Plagiarism or Cheating

The University's rules are set out in Regulation 11.

Academic integrity is a very important aspect of study, and the University has strong rules and procedures that it implements where there is a suspicion that plagiarism or cheating has taken place. Most assessed written work is required to be put through the Turnitin website, which provides a report on the originality of the work submitted.

Plagiarism is presenting someone else's work or your own previously submitted or published work as your own without proper acknowledgement or referencing. To avoid accusations of plagiarism, it is important that sources are referenced fully and in the prescribed manner. If you are unsure how to reference properly, make sure you get advice on this from your Department and consult your course handbook.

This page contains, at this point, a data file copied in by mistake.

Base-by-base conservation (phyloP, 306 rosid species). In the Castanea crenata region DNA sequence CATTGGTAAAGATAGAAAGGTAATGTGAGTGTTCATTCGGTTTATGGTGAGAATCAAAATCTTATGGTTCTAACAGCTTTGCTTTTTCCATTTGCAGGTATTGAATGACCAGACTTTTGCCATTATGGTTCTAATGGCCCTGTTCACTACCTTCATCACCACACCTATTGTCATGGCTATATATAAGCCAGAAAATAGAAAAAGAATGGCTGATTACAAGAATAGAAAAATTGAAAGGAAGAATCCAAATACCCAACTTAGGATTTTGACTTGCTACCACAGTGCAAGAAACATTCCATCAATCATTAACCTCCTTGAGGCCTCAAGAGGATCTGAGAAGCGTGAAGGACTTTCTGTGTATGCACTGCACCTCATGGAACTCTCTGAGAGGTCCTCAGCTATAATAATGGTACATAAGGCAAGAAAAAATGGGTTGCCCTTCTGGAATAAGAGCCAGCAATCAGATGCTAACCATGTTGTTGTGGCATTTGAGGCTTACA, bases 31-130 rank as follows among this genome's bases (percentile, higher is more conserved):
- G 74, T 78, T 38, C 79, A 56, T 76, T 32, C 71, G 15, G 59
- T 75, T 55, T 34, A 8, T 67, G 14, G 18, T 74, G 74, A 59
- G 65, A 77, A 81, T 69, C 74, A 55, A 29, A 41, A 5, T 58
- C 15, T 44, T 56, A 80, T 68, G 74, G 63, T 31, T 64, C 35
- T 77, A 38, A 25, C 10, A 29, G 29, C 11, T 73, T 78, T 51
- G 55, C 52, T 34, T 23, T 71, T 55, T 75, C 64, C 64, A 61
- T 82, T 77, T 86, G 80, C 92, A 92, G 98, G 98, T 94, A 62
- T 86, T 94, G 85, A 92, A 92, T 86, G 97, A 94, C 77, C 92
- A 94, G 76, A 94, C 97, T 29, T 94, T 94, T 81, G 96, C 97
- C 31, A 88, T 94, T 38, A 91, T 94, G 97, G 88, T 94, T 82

If a piece of work is suspected of containing plagiarised content, you will usually be invited to meet with your Department so they can investigate the allegation. You should be given notice of the allegation before the meeting, and good practice means you should see the Turnitin report in advance so that you can get advice on what this means before you are asked to discuss it.

Cheating can be anything from direct copying from another student to taking unauthorised materials into an exam room.

Being found guilty of cheating or plagiarism can result in severe penalties. If you are accused of either, we would recommend getting advice as early on in the process as possible. This will help you to understand the process and its implications, hopefully helping you navigate the procedures to get the best outcome possible.

Places to get advice:

Advice Centre
NUS Totum